Note that these differential reporting rates from department to department undercut the accuracy of making city-to-city comparisons of crime rates based on the FBI’s UCR compilation of crimes known to the police. City-by-city rankings of mur- der rates can be accurate because they don’t depend on voluntary reports by victims, of course

Police departments face contradictory pres- sures. On the one hand, they want victims to come forward and share their misfortunes with the authorities, so that officers and detectives can effectively do their jobs. On the other hand, if that effort at outreach is too successful, the entire department might look inept, and individual pre- cinct commanders and squad leaders might look incompetent.

Police forces that successfully cultivate closer ties to their communities learn about a greater proportion of the crimes committed within their jurisdiction. “User-friendly” departments that have won the trust of local residents can wind up

penalized in terms of their reputations. A depart- ment that suddenly becomes victim-oriented might appear to be engulfed by a crime wave. The apparently rising crime rates could merely be the result of improving reporting rates. Ironically, departments that alienate the people whom they are supposed to protect and serve look better by comparison—they may seem to be effectively sup- pressing illegal activities, when the actual reason for the low numbers of reported incidents is that a smaller proportion of the inhabitants turn to them for help.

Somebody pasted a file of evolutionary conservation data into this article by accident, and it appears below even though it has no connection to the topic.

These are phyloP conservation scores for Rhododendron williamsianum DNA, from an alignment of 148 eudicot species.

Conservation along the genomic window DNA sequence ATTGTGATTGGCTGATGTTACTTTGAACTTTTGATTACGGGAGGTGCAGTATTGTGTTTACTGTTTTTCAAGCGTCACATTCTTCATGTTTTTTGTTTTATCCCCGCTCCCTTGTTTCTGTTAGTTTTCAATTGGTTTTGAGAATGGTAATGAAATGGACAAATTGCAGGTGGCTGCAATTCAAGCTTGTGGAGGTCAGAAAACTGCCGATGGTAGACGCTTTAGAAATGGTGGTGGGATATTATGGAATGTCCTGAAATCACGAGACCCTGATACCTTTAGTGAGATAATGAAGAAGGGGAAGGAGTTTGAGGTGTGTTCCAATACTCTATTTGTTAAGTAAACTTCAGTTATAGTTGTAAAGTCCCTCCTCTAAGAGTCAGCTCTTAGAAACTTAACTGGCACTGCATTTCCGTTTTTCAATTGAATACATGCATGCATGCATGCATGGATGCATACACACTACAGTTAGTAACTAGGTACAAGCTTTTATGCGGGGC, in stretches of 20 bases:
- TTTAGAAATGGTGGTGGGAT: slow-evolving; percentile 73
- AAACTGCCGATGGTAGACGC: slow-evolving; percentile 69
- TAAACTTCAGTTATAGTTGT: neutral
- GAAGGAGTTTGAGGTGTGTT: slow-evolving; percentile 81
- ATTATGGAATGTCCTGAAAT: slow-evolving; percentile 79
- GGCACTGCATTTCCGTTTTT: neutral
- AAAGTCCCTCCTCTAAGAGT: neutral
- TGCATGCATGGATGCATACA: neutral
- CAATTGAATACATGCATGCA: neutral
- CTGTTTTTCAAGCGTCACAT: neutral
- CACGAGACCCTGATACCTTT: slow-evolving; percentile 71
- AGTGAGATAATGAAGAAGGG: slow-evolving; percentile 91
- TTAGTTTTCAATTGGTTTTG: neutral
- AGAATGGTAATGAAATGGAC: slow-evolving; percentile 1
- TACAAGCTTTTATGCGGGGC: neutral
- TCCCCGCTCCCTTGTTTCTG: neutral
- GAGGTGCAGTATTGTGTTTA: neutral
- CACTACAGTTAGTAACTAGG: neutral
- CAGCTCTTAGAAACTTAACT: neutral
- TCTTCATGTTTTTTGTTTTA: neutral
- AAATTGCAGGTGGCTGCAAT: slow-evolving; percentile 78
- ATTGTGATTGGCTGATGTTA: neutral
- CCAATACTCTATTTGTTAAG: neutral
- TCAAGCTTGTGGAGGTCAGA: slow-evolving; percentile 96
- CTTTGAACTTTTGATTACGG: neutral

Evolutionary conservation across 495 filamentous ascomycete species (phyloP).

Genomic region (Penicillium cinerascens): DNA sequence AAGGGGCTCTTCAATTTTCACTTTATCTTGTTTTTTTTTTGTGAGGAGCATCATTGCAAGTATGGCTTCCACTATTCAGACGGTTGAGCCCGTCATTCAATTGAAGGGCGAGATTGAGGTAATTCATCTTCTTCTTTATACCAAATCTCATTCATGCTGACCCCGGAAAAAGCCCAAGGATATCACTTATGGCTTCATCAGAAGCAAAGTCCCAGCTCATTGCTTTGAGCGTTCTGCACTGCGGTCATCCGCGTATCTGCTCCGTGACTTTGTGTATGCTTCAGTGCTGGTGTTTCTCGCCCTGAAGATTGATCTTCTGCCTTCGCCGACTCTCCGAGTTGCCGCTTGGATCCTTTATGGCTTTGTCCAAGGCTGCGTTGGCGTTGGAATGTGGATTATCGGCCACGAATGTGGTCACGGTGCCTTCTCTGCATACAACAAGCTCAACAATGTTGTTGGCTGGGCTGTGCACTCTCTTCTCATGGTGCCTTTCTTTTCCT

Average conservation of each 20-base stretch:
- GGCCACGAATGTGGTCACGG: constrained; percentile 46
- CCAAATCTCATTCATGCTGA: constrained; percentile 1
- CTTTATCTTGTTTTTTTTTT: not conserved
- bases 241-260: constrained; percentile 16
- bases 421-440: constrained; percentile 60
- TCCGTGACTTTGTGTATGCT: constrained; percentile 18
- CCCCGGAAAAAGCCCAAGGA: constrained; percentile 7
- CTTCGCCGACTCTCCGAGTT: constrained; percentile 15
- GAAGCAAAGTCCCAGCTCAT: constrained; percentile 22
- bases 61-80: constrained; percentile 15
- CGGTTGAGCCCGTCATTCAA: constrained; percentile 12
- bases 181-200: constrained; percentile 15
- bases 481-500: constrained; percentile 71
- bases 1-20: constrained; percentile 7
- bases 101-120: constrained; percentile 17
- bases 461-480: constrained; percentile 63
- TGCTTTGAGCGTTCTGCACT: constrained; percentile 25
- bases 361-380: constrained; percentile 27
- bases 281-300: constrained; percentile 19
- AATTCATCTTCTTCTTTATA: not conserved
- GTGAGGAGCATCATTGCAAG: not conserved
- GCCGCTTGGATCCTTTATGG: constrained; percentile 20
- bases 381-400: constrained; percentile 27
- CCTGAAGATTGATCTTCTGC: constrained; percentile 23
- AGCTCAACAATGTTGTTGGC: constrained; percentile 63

Commanding officers and supervisors of the robbery, burglary, and sex crimes squads also face contradictory pressures. They need a steady stream of cases to work on, but they do not want to appear to be overwhelmed or seen as ineffective. Evaluat- ing performance by using up-to-date computer- generated statistics is a foundation of the Compstat approach pioneered by the New York Police Department (NYPD) in the middle 1990s (and adopted since then by law enforcement agencies worldwide). As a result, victimization and arrest sta- tistics have been monitored as closely as companies keep track of sales and profits. Precinct commanders are largely evaluated on their ability to continuously reduce the number of crimes known to have been committed in their jurisdictions. This is a positive development because Compstat-oriented depart- ments now are constantly striving to devise more effective ways to improve public safety. However, the pressures to come to a meeting with the latest numbers of reported crimes being even lower than the last time has tempted some commanders and their subordinates to try to artificially suppress sta- tistics about criminal activities. Some ways to reduce the apparent crime rate is to discourage victims from reporting about their misfortunes, to refuse to accept their complaints into the record-keeping system, or to downgrade serious charges into minor offenses whose numbers are not so closely monitored (see Levitt, 2004; Baker, 2011; Rayman, 2012; Eterno and Silverman, 2012; and Matson and Turk, 2013). For example, the NYPD was pressured to set up a watchdog panel in 2011 to look into the numbers of reported offenses in its Compstat database after a city